“He’d do anything for you,” Callie said. “And if he’s voicing his thoughts to you, you’re already ahead of the game in the marriage department. It means you’re communicating. All you have to do now is listen and hear him. He’s feeling left out, Lacey, that’s all. Find a way to let him help you.”
“You really think that’ll solve the problem?”
“Absolutely,” Callie said. “Talk to him. And if you still want to elope afterward, we’ll make that happen. Call me tonight.”
“Okay. Thanks, Callie. You’re like magic.”
Yes. She was. She was magic at creating the illusion that romance lasted forever in spite of the fact that the statistics were stacked against Lacey and Joe making it to their second wedding anniversary.
God, she really needed a new job. And possibly a new life.
She showered and pulled on another “work” outfit—a pretty blouse and blazer and…comfy sweatpants for a few Skype calls. An hour later her stomach was grumbling loud enough for her clients to hear. Her famously bad instincts warred with her desire to go back to the bakery to feed her newfound doughnut addiction.
And maybe also to see if Tanner was there again. A mistake waiting to happen, of course.
She’d had lunch yesterday with her grandma. She’d met the boyfriend candidate, who’d turned out to be Mr. Wykowski, an eighty-plus retired rocket scientist who resembled a pipe cleaner with eyes. A stooped pipe cleaner. But he was warm and kind and very patient. He had to be, to be thinking of dating her grandma.
Lucille had filled Callie in on the latest gossip in town as well as what she knew about Tanner. Finding out that he’d been in an oil rig fire and had nearly lost his life had made it difficult for her to breathe, but he was okay now. She’d seen this for herself. Yeah, he still obviously had trouble with his leg, but from what she understood, he was lucky to have the leg at all.
She couldn’t begin to imagine what he’d been through, but hearing about his bravery had only fueled her curiosity about him. Which meant that she couldn’t trust herself not to act like that pathetic little bookworm she’d once been.
In any case, she couldn’t go to the bakery. She had plans for breakfast with her two neighbors, Becca and Olivia. The three of them were becoming friends, and Callie was grateful to have them in this town that no longer felt like home.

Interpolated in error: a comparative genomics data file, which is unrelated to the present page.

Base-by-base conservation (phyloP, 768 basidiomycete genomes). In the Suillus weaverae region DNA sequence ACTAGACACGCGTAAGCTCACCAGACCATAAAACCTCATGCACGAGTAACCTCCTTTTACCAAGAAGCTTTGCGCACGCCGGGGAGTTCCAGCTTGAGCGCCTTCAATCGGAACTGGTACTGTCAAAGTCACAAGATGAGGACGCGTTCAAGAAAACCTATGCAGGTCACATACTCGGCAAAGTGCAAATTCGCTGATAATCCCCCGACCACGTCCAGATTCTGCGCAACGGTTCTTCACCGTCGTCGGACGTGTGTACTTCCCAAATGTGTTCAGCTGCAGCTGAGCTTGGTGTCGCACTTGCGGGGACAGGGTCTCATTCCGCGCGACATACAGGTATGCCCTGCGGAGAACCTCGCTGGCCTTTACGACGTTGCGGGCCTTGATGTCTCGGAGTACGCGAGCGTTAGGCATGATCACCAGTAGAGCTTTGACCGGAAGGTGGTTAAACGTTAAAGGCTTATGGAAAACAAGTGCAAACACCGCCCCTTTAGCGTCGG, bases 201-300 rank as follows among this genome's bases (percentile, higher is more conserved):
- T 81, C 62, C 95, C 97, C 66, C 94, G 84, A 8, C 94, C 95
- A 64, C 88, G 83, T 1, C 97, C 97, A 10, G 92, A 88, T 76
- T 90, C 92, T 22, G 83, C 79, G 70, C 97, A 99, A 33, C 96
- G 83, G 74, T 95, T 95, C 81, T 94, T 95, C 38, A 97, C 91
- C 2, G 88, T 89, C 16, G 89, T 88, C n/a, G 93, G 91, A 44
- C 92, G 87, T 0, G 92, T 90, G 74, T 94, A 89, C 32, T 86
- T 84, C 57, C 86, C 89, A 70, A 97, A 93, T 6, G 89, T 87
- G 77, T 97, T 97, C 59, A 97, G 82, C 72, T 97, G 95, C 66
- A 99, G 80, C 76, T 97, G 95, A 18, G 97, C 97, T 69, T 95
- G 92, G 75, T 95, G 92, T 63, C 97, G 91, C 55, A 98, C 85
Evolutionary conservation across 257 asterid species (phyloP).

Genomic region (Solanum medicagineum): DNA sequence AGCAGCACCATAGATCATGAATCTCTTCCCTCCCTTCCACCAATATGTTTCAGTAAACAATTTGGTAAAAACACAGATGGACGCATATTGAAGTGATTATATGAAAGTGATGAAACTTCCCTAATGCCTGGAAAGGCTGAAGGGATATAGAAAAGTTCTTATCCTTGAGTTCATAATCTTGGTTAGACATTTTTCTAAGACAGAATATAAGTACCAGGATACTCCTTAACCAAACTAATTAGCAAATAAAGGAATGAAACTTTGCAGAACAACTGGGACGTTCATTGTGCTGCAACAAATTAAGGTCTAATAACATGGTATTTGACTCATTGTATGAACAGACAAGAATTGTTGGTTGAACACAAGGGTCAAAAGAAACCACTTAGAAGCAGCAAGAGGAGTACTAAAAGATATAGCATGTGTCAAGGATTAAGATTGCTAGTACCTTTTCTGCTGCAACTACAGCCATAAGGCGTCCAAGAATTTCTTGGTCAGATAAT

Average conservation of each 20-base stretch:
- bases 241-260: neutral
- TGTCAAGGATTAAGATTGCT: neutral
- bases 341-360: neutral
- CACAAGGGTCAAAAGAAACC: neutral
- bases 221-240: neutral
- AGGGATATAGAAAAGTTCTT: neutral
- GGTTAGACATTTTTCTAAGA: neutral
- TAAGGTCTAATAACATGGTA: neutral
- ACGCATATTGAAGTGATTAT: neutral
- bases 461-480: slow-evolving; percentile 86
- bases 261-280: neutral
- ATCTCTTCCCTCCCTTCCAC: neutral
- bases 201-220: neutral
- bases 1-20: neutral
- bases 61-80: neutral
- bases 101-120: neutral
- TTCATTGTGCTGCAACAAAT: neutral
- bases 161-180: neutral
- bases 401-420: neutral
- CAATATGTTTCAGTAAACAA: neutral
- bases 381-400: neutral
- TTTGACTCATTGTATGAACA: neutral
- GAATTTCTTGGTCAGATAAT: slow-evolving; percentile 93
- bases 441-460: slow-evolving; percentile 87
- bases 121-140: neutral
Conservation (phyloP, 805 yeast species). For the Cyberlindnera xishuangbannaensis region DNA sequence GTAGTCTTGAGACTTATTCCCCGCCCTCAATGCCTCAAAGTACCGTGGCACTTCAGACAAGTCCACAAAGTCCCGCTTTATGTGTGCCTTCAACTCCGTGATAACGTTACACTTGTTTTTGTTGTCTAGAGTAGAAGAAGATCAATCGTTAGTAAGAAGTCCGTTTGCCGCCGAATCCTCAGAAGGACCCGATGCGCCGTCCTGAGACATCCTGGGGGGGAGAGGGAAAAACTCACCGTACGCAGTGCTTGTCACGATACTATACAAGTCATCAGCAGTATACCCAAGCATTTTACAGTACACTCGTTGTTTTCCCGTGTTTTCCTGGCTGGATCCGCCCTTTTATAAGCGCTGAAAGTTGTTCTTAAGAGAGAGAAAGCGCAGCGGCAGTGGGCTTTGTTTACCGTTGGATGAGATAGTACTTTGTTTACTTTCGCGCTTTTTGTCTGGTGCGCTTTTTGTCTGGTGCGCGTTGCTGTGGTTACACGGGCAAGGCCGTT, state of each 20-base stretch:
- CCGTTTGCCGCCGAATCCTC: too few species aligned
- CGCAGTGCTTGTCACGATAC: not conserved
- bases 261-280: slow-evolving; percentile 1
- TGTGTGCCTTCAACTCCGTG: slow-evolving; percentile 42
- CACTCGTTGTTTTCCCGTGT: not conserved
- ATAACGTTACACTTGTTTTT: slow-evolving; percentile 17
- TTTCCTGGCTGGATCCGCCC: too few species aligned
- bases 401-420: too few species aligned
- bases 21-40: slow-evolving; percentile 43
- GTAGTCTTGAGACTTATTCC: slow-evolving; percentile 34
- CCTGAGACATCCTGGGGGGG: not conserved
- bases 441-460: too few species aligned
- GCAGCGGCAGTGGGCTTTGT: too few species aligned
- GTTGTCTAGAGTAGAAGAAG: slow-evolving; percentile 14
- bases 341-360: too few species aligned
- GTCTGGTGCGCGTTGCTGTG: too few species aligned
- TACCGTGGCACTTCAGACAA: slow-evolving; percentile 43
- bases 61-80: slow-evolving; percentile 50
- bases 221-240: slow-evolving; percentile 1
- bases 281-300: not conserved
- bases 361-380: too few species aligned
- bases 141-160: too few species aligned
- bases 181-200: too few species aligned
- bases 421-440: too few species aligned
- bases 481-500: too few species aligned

When she’d grown up here, she hadn’t had a lot of friends. Her best friend from school, Hannah, had died of cancer five years ago. Her loss had made it easier to stay away.
She left her apartment and knocked on Olivia’s, right next door. Olivia stuck her head out wearing a man’s white button-down and what looked like absolutely nothing else.
“A new look?” Callie asked.
Olivia laughed and stroked a hand down her definite bedhead hair. “Yeah. Um, was everything okay last night? You slept good?”
Callie leaned against the wall. “You mean did I hear anything coming from your love nest after you stuffed something in the pipes?”
Olivia grimaced. “Socks. I used socks this time. Better than the rolls of toilet paper.”
“Worked like a charm,” Callie said. “Even more efficient than the insulation we don’t have.”
“Good.” Olivia gave a relieved smile. “Didn’t want a repeat of the other night. I’m still sorry about that, by the way.”
Unfortunately, the warehouse was so poorly constructed they could hear each other sneeze. And more. And in Olivia’s case there’d been a lot of that more lately, thanks to her new relationship with Cole, one of Tanner’s business partners.
“No worries,” Callie said. “I put on my headphones as a precautionary measure.”
Olivia groaned. “We’ve really got to get the landlord to put in some insulation. Listen, about breakfast…I’ve got a…thing.”
“Uh-huh,” Callie said on a laugh. “Let me guess. A six-foot, gorgeous, green-eyed thing that goes by the name of Cole?”
Olivia bit her lower lip. “He didn’t dock until three a.m. and we need a few more hours of shut-eye.”
“Go for it,” Callie said. “I’ll just get Becca. We’ll make it a wedding planning breakfast.”
Becca was marrying Sam, Tanner’s other business partner, and Callie had promised to step in for this last month before the wedding and help however she could.
“You didn’t get her text?” Olivia asked.
“No, I—” Callie looked down at her phone. “Oh.” Indeed she’d missed a text from Becca:
The guys didn’t get in until 3 a.m. Sorry to bail on you, but I’m toast. I owe ya breakfast and I have a feeling Olivia does too.
Callie laughed. “Got it,” she told Olivia. “Go back to bed.”
“Thanks. Have a doughnut for me, will ya?” Olivia asked. “Try one of Leah’s old-fashioned chocolate glazes this time. You shouldn’t choke on those.”
Callie opened her mouth to ask how she knew, but Olivia shook her head. “It’s Lucky Harbor,” she said. “You know how it works. You can leave your front door unlocked and no one would ever touch your stuff, but you can’t keep a secret.”
“There’s no secret,” Callie insisted. “I just had coffee.”
“And doughnuts.” Olivia paused. “With Tanner Riggs.”
“The tables were full,” Callie said. “He sat down because there was nowhere else to sit.”